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Biology of reproduction

Peroxisome proliferator activator receptor gamma (PPARG) regulates conceptus elongation in sheep.


PMID 25519185

Abstract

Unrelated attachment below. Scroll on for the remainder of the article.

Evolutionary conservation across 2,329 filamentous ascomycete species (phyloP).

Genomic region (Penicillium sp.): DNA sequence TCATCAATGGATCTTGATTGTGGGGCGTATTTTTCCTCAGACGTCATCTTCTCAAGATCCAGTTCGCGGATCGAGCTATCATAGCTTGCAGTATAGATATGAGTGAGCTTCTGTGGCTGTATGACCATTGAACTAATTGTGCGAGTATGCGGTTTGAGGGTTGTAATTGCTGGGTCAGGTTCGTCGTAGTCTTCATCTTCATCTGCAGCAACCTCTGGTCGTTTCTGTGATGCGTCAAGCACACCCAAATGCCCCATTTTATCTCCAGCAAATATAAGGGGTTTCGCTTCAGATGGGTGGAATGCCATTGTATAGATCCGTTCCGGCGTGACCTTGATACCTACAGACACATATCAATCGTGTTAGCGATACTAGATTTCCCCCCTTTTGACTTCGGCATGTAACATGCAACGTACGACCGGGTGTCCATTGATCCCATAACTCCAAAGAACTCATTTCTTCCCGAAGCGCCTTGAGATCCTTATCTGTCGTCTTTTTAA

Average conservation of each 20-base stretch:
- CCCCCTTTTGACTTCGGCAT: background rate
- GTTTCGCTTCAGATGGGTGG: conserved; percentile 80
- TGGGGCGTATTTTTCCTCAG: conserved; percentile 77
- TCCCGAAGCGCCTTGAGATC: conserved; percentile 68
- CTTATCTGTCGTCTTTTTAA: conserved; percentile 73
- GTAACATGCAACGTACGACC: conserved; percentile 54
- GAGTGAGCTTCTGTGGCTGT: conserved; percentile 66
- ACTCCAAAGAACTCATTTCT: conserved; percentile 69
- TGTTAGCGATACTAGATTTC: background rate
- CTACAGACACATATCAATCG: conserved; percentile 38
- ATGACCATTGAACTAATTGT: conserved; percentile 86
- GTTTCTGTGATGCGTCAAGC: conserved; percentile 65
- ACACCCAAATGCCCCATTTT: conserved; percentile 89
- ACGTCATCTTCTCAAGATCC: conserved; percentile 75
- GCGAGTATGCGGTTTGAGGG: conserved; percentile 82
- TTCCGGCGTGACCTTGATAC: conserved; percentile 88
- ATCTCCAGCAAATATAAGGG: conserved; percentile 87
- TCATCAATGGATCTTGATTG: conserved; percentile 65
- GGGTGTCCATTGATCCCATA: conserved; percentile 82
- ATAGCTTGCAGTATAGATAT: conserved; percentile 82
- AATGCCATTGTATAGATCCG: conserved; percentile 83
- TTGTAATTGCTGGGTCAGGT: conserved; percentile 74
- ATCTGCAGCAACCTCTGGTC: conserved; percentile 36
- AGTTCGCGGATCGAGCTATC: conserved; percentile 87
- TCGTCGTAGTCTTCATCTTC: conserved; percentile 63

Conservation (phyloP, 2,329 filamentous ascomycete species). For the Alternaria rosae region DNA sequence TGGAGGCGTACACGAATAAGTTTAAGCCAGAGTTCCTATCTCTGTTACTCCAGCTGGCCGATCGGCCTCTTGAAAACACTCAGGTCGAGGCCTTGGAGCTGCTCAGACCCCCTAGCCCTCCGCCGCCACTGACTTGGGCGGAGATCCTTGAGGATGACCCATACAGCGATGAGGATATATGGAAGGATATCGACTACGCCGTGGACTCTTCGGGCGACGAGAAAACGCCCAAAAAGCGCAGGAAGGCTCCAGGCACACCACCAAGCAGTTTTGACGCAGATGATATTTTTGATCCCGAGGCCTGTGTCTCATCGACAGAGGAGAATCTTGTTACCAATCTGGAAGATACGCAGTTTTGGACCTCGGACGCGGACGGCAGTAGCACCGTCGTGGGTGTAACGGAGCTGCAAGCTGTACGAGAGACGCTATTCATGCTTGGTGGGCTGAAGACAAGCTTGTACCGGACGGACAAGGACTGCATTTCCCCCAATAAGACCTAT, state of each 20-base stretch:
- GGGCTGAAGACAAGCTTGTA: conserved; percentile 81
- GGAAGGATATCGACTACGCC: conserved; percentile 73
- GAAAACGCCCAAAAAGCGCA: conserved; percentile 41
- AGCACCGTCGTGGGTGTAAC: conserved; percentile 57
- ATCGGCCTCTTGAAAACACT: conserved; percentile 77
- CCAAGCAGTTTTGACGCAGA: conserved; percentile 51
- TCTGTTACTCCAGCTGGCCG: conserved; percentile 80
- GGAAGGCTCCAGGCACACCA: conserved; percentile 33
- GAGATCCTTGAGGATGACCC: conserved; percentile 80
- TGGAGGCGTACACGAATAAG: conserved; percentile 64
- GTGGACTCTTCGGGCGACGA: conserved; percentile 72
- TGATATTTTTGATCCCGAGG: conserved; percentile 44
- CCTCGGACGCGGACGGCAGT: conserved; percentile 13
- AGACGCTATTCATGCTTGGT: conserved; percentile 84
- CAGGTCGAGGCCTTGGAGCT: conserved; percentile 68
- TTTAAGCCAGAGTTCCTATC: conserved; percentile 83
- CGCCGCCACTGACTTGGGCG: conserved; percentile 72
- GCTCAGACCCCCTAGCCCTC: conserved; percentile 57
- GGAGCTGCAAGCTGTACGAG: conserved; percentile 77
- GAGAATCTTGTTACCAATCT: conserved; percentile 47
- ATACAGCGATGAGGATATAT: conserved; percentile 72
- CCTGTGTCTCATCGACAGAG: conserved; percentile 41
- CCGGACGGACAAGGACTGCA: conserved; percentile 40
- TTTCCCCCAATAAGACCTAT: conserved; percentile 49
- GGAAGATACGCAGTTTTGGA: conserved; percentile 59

The ovine blastocyst hatches from the zona pellucida by Day 8 and develops into an ovoid or tubular conceptus (embryo and associated extraembryonic membranes) that grows and elongates into a filamentous form between Days 12 and 16. The trophectoderm of the elongating conceptus synthesizes and secretes interferon tau (IFNT) as well as prostaglandins (PGs) via prostaglandin synthase two (PTGS2). Intrauterine infusion of a PTGS2 inhibitor prevents conceptus elongation in sheep. Although many PGs are secreted, PGI2 and PGJ2 can activate nuclear peroxisome proliferator activator receptors (PPARs) that heterodimerize with retinoic X receptors (RXRs) to regulate gene expression and cellular function. Expression of PPARD, PPARG, RXRA, RXRB, and RXRG is detected in the elongating ovine conceptus, and nuclear PPARD and PPARG are present in the trophectoderm. Consequently, PPARD and PPARG are hypothesized to have essential roles in conceptus elongation in ruminants. In utero loss-of-function studies of PPARD and PPARG in the ovine conceptus trophectoderm were conducted using morpholino antisense oligonucleotides (MAOs) that inhibit mRNA translation. Elongating, filamentous-type conceptuses were recovered from ewes infused with a control morpholino or PPARD MAO. In contrast, PPARG MAO resulted in severely growth-retarded conceptuses or conceptus fragments with apoptotic trophectoderm. In order to identify PPARG-regulated genes, PPARG chromatin immunoprecipitation sequencing and RNA sequencing were conducted using Day 14 ovine conceptuses. These analyses revealed candidate PPARG-regulated genes involved in biological pathways, including lipid and glucose uptake, transport, and metabolism. Collectively, results support the hypothesis that PTGS2-derived PGs and PPARG are essential regulators of conceptus elongation, with specific roles in trophectoderm survival and proliferation.